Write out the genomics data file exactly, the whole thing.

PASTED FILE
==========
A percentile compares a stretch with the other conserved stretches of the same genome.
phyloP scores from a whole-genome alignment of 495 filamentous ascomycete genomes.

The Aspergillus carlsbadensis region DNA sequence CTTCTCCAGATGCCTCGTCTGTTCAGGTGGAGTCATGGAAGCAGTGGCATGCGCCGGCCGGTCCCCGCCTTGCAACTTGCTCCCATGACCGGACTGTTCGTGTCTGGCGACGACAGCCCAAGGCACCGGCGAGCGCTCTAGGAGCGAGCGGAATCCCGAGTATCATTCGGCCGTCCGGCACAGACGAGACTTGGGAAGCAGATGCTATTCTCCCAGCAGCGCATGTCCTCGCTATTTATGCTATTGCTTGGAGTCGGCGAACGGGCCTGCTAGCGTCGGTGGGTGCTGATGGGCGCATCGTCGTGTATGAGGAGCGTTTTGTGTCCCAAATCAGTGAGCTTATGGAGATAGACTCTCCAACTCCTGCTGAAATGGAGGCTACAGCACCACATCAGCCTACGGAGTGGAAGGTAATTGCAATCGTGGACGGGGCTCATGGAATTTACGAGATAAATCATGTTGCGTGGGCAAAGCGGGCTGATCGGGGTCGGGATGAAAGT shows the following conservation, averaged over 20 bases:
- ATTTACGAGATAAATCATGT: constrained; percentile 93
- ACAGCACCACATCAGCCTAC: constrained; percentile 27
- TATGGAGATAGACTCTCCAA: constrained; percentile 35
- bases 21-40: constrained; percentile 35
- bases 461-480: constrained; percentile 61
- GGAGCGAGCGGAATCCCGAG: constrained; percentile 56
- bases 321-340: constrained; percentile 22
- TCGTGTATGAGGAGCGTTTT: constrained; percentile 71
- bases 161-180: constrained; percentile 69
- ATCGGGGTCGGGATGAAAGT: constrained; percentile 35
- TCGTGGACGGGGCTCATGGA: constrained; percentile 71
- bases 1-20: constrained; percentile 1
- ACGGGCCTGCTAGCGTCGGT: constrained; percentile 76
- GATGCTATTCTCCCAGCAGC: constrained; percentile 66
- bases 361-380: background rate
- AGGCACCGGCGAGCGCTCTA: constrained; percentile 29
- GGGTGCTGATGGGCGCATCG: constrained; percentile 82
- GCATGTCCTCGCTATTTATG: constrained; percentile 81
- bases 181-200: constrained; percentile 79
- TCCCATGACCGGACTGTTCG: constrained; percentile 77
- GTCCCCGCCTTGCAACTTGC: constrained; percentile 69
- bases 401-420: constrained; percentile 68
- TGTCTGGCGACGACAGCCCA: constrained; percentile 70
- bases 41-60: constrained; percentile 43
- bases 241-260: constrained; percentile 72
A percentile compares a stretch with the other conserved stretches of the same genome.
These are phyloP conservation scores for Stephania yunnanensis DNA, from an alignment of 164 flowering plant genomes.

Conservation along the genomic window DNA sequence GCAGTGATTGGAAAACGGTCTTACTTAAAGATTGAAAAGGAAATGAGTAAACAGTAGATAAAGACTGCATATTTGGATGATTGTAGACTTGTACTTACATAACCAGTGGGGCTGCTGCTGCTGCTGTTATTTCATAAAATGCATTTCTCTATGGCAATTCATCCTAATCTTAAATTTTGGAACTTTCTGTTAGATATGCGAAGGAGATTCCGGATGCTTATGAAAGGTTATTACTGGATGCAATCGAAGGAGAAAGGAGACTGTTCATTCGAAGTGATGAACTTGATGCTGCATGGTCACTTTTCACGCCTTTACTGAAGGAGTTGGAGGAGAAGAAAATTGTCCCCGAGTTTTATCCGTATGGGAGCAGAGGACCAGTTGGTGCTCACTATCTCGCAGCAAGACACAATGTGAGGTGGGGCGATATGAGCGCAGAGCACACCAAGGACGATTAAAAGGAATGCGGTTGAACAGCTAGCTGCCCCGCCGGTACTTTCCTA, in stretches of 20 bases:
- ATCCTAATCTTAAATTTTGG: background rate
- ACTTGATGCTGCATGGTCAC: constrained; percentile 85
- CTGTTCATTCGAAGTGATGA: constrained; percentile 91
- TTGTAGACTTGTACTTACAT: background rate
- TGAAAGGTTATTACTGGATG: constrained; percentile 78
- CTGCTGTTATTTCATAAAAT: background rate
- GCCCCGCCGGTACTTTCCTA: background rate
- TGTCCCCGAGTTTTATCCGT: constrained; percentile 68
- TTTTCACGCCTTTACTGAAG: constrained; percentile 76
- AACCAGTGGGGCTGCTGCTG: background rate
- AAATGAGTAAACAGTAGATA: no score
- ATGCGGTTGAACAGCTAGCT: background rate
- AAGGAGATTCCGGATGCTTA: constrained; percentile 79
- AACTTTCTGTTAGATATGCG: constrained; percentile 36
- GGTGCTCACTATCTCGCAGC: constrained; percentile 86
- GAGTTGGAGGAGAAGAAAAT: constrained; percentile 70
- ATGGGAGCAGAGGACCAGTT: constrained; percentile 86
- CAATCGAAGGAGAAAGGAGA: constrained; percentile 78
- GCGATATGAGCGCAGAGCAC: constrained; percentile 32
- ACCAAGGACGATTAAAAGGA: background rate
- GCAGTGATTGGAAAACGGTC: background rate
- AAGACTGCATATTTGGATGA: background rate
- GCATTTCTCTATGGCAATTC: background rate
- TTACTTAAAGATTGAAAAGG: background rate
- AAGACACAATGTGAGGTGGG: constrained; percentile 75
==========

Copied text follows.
A percentile compares a stretch with the other conserved stretches of the same genome.
phyloP scores from a whole-genome alignment of 495 filamentous ascomycete genomes.

The Aspergillus carlsbadensis region DNA sequence CTTCTCCAGATGCCTCGTCTGTTCAGGTGGAGTCATGGAAGCAGTGGCATGCGCCGGCCGGTCCCCGCCTTGCAACTTGCTCCCATGACCGGACTGTTCGTGTCTGGCGACGACAGCCCAAGGCACCGGCGAGCGCTCTAGGAGCGAGCGGAATCCCGAGTATCATTCGGCCGTCCGGCACAGACGAGACTTGGGAAGCAGATGCTATTCTCCCAGCAGCGCATGTCCTCGCTATTTATGCTATTGCTTGGAGTCGGCGAACGGGCCTGCTAGCGTCGGTGGGTGCTGATGGGCGCATCGTCGTGTATGAGGAGCGTTTTGTGTCCCAAATCAGTGAGCTTATGGAGATAGACTCTCCAACTCCTGCTGAAATGGAGGCTACAGCACCACATCAGCCTACGGAGTGGAAGGTAATTGCAATCGTGGACGGGGCTCATGGAATTTACGAGATAAATCATGTTGCGTGGGCAAAGCGGGCTGATCGGGGTCGGGATGAAAGT shows the following conservation, averaged over 20 bases:
- ATTTACGAGATAAATCATGT: constrained; percentile 93
- ACAGCACCACATCAGCCTAC: constrained; percentile 27
- TATGGAGATAGACTCTCCAA: constrained; percentile 35
- bases 21-40: constrained; percentile 35
- bases 461-480: constrained; percentile 61
- GGAGCGAGCGGAATCCCGAG: constrained; percentile 56
- bases 321-340: constrained; percentile 22
- TCGTGTATGAGGAGCGTTTT: constrained; percentile 71
- bases 161-180: constrained; percentile 69
- ATCGGGGTCGGGATGAAAGT: constrained; percentile 35
- TCGTGGACGGGGCTCATGGA: constrained; percentile 71
- bases 1-20: constrained; percentile 1
- ACGGGCCTGCTAGCGTCGGT: constrained; percentile 76
- GATGCTATTCTCCCAGCAGC: constrained; percentile 66
- bases 361-380: background rate
- AGGCACCGGCGAGCGCTCTA: constrained; percentile 29
- GGGTGCTGATGGGCGCATCG: constrained; percentile 82
- GCATGTCCTCGCTATTTATG: constrained; percentile 81
- bases 181-200: constrained; percentile 79
- TCCCATGACCGGACTGTTCG: constrained; percentile 77
- GTCCCCGCCTTGCAACTTGC: constrained; percentile 69
- bases 401-420: constrained; percentile 68
- TGTCTGGCGACGACAGCCCA: constrained; percentile 70
- bases 41-60: constrained; percentile 43
- bases 241-260: constrained; percentile 72
A percentile compares a stretch with the other conserved stretches of the same genome.
These are phyloP conservation scores for Stephania yunnanensis DNA, from an alignment of 164 flowering plant genomes.

Conservation along the genomic window DNA sequence GCAGTGATTGGAAAACGGTCTTACTTAAAGATTGAAAAGGAAATGAGTAAACAGTAGATAAAGACTGCATATTTGGATGATTGTAGACTTGTACTTACATAACCAGTGGGGCTGCTGCTGCTGCTGTTATTTCATAAAATGCATTTCTCTATGGCAATTCATCCTAATCTTAAATTTTGGAACTTTCTGTTAGATATGCGAAGGAGATTCCGGATGCTTATGAAAGGTTATTACTGGATGCAATCGAAGGAGAAAGGAGACTGTTCATTCGAAGTGATGAACTTGATGCTGCATGGTCACTTTTCACGCCTTTACTGAAGGAGTTGGAGGAGAAGAAAATTGTCCCCGAGTTTTATCCGTATGGGAGCAGAGGACCAGTTGGTGCTCACTATCTCGCAGCAAGACACAATGTGAGGTGGGGCGATATGAGCGCAGAGCACACCAAGGACGATTAAAAGGAATGCGGTTGAACAGCTAGCTGCCCCGCCGGTACTTTCCTA, in stretches of 20 bases:
- ATCCTAATCTTAAATTTTGG: background rate
- ACTTGATGCTGCATGGTCAC: constrained; percentile 85
- CTGTTCATTCGAAGTGATGA: constrained; percentile 91
- TTGTAGACTTGTACTTACAT: background rate
- TGAAAGGTTATTACTGGATG: constrained; percentile 78
- CTGCTGTTATTTCATAAAAT: background rate
- GCCCCGCCGGTACTTTCCTA: background rate
- TGTCCCCGAGTTTTATCCGT: constrained; percentile 68
- TTTTCACGCCTTTACTGAAG: constrained; percentile 76
- AACCAGTGGGGCTGCTGCTG: background rate
- AAATGAGTAAACAGTAGATA: no score
- ATGCGGTTGAACAGCTAGCT: background rate
- AAGGAGATTCCGGATGCTTA: constrained; percentile 79
- AACTTTCTGTTAGATATGCG: constrained; percentile 36
- GGTGCTCACTATCTCGCAGC: constrained; percentile 86
- GAGTTGGAGGAGAAGAAAAT: constrained; percentile 70
- ATGGGAGCAGAGGACCAGTT: constrained; percentile 86
- CAATCGAAGGAGAAAGGAGA: constrained; percentile 78
- GCGATATGAGCGCAGAGCAC: constrained; percentile 32
- ACCAAGGACGATTAAAAGGA: background rate
- GCAGTGATTGGAAAACGGTC: background rate
- AAGACTGCATATTTGGATGA: background rate
- GCATTTCTCTATGGCAATTC: background rate
- TTACTTAAAGATTGAAAAGG: background rate
- AAGACACAATGTGAGGTGGG: constrained; percentile 75